The Birthday Box with Leopard Postage Stamp by Abigail Charles
Illustrated by Rosemarie Gillen
On just another dreary Tuesday afternoon, a brown paper package arrived at the Meadowberry household. It was tiny, smaller than a deck of playing cards. The package was addressed to Henry. Henry had never seen before stamps with twin leopard cubs with golden eyes.
“Open it,” his mother said. “It’s from your Uncle Frank. Must be an early birthday gift.”
The package was stamped FRAGILE so Henry knew to open it gently. He peeled away the tape and stringy slowly and the brown paper fell to the floor. A slender wooden box was inside. It said “Zooks Great Magnifier.”
“More surprises? That Uncle Frank is always up to something,” his mother said.
Henry opened the box. It squeaked a little. He groaned.
“It’s just a magnifying glass,” Henry held it up for his mother to see. The smallest magnifying glass he’d ever seen. With an engraved silver handle with a “Z”.
A small piece of paper fluttered to the floor, landing on one of Henry’s sneakers.
“What’s that?” his mother asked.
Henry picked it up. “Operating instructions for Zooks Greatest Magnifier.”
“Well at least Uncle Frank remembered your birthday. Try to enjoy his present. He did pick it out especially for you,” his mother reminded him. “Do you want waffles or pancakes?”
“Pancakes please,” Henry responded.
Henry could see his mother flipping pancakes in funny shapes.
He went back to looking at the tiny instruction book. Who would send a kid a magnifying glass for a birthday gift? Henry opened the instruction book.
Congratulations on owning your fine Zooks Greatest Magnifier. Use it gently and with care. Always remember to follow the rules.
1. Request before you magnify.
2. Magnify items one at a time.
3. Hold upright to magnify, tip upside down to shrink.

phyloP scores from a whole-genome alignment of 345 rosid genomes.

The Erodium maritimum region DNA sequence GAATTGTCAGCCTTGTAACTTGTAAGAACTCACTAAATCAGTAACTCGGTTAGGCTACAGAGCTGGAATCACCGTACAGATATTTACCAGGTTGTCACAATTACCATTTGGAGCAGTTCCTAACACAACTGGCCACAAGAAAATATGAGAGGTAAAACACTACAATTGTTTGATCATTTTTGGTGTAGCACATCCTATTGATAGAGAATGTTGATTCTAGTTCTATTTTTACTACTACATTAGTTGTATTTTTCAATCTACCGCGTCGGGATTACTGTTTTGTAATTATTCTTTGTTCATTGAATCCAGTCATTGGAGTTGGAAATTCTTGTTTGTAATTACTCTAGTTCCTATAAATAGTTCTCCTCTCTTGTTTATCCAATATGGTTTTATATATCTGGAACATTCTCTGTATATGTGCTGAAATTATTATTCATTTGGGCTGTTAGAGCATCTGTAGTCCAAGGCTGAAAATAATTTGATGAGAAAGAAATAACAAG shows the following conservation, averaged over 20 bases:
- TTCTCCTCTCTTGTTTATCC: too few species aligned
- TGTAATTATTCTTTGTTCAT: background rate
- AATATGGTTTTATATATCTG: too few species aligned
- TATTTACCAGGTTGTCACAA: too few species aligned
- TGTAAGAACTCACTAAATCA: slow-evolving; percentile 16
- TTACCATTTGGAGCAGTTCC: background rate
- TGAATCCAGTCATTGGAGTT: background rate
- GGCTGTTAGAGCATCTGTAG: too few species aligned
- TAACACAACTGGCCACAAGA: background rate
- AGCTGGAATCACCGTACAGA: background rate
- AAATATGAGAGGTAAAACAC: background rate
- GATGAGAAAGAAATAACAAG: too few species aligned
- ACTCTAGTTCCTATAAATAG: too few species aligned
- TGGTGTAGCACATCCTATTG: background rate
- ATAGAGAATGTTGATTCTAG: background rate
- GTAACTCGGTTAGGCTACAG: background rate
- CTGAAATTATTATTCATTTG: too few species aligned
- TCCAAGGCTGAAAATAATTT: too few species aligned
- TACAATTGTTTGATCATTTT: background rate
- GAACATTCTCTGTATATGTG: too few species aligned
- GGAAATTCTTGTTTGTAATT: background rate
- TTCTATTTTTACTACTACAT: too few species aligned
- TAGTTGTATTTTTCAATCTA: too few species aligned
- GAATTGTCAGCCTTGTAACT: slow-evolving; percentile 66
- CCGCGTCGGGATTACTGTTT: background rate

4. Always keep magnifier in its box when not in use.
“This is worse than Great Aunt Gertie’s handmade socks,” he muttered.
“Your pancakes are ready,” his mother said.
Could he use the magnifier on his pancakes? What would he see? Henry pulled out the magnifier.
“Pancakes, can I magnify you?” Henry asked. He felt very silly doing this. Not surprisingly, the pancakes didn’t say a thing.
The pancakes seemed to wiggle. In the blink of an eye, his pancakes grew to three times their original size.
Henry dropped the magnifier on the table in surprise. “This is much different from Great Aunt Gertie’s socks.”
He ate a few bites of his super large pancakes but Henry was thinking about all of the exciting things he could magnify. His toy cars and trucks! The dog! His older brother too. Well maybe not his older brother after all. Some things should stay their regular size.
Henry looked at his toys. Where should he start? The rules said to magnify one at a time so he must be choosy. Henry saw his favorite teddy bear sitting in the corner.
“Theo, can I magnify you?” Henry asked. He tipped the magnifier upside down. The teddy bear didn’t say a thing but Henry didn’t expect the bear to. And just like the pancakes, the bear wriggled for a moment and then shrank to three times its regular size.